Monday, November 13, 2017

only 7 days to go

Only seven days left until the 7th International Barcode of Life conference starts in Kruger National Park. The conference program is currently finalized. If you are curious you can get a sense here.

The abstract volume published by Genome has also appeared today. Seems we are all set to go.

Safe travels to all delegates!

We will see each other here in a week.


Wednesday, October 18, 2017

Two Postdocs at Naturalis Biodiversity Center

Naturalis Biodiversity Center is searching for

Two Postdocs to study spatial and temporal variability of marine biodiversity using an eDNA or metabarcoding approach

In collaboration with the Institute of Environmental Sciences at Leiden University (CML), Naturalis
develops the Netherlands Center for Genetic Biodiversity Assessments, combining world leading expertise on taxonomy, ecology and genetics. Using our extended DNA reference collections, our high-tech lab facilities and our bioinformatics pipelines, we continuously improve and apply genetic biodiversity assessments, making them more rapid, accurate, reliable and cost effective. Applications are in freshwater quality, marine benthic surveys, soil fertility diagnosis, air pollen distribution or invasive species surveillance. Genetic assessments are already widely used for impact analyses.
To strengthen our marine activities on DNA biomonitoring, Naturalis is searching for two postdocs within the research team Marine Biodiversity. The postdocs will execute their own research projects and thereby contribute to the optimization of molecular techniques and protocols for genetic identification and detection of marine species and communities. They will also develop new proposals for additional funding.

Qualifications:
● a PhD in a for this position relevant discipline;
● a strong background and track-record in metabarcoding or eDNA techniques;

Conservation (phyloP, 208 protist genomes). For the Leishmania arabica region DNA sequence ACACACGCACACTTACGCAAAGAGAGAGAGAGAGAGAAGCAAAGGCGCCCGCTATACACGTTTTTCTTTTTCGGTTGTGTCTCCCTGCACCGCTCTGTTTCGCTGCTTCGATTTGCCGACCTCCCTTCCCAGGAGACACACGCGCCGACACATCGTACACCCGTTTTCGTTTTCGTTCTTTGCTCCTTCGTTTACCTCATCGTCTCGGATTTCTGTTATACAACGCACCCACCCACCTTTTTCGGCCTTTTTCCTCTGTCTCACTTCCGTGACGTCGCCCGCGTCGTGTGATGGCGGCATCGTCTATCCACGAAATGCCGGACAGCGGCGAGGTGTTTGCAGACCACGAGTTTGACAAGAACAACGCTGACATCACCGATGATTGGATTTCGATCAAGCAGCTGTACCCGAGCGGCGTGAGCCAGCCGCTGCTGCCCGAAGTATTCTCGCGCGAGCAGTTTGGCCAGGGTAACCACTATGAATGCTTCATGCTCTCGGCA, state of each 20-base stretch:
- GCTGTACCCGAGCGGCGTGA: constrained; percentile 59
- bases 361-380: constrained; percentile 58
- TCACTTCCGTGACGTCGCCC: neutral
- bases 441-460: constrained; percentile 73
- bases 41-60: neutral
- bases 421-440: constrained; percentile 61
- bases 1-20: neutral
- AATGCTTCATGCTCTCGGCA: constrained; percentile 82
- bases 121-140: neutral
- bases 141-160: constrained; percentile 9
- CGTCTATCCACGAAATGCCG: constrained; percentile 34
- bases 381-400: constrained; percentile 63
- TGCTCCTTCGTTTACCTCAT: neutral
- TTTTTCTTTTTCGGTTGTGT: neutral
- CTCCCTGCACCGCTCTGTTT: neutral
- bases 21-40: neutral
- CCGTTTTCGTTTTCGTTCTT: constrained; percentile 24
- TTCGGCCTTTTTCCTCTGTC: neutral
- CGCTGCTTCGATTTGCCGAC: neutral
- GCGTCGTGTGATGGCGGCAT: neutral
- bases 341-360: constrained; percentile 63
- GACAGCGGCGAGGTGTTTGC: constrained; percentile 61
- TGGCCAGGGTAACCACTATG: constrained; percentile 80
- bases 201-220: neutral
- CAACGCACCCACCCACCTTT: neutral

● experience with the identification and taxonomy of one or more marine taxa (no limitation to
particular groups – could be zoological, botanical, algological, etc.), and the willingness to work on others;
● experience in the North Sea or NW European waters is preferred but not required;
● experience in grant writing and demonstrated ability to acquire external funding;
● at least three years of postdoc experience.

What we offer
A contract (36 hours per week) for a period of one year, to be extended with one year after successful
first year evaluation. A salary of circa € 3.000- 4.000 gross per month, circa €40.000- 53.300 gross per year, depending on experience. As an employee of Naturalis you will work under the Collective Bargaining Agreement of Dutch Museums. Naturalis Biodiversity Center promotes gender equality and wants to enhance the diversity of staff members. Feel free to contact Dr. Willem Renema or Berry van der Hoorn with questions about the position.

Procedure
Applicants are invited to submit their application, including a cover letter, CV (should include: (1) complete publication list with IFs -when relevant-, number of citations, and your H-Index; (2) grants obtained; (3) teaching experience; (4) invited talks; (5) other relevant information), and research statement (max 2.5 A4, should include 1) outline of the intended project to be conducted during two year appointment, 2) link and contribution to the Naturalis goals described, 3) time frame and 4) requirements/necessities needed to successfully complete project) and the names and e-mail addresses of at least two persons that can be contacted for reference before October 27th using the application form .

Monday, September 25, 2017

Metabarcoding and Metagenomics Journal is out


As announced before the new journal Metabarcoding and Metagenomics has been created by Pensoft and now it is officially running with the first few articles published. Here a part of the official press release:

A new innovative open-access academic journal Metabarcoding and Metagenomics (MBMG) is launched to welcome novel papers from both basic and applied aspects.

Focusing on genetic approaches to study biodiversity across all ecosystems, MBMG covers a considerably large scope of research including environmental, microbial and applied metabarcoding and metagenomics (especially DNA-based bioassessment and -monitoring, quarantine, nature conservation, species invasions, eDNA surveillance), as well as associated topics, such as molecular ecology, DNA-based species delimitation and identification, and other emerging related fields. Submissions of bioinformatic approaches to MBMG (algorithms, software) are also encouraged.

Featuring novel article formats and data publishing workflows, MBMG is to reflect the rapid growth in the use of metabarcoding and metagenomics in life and environmental sciences.

For the full release please read here.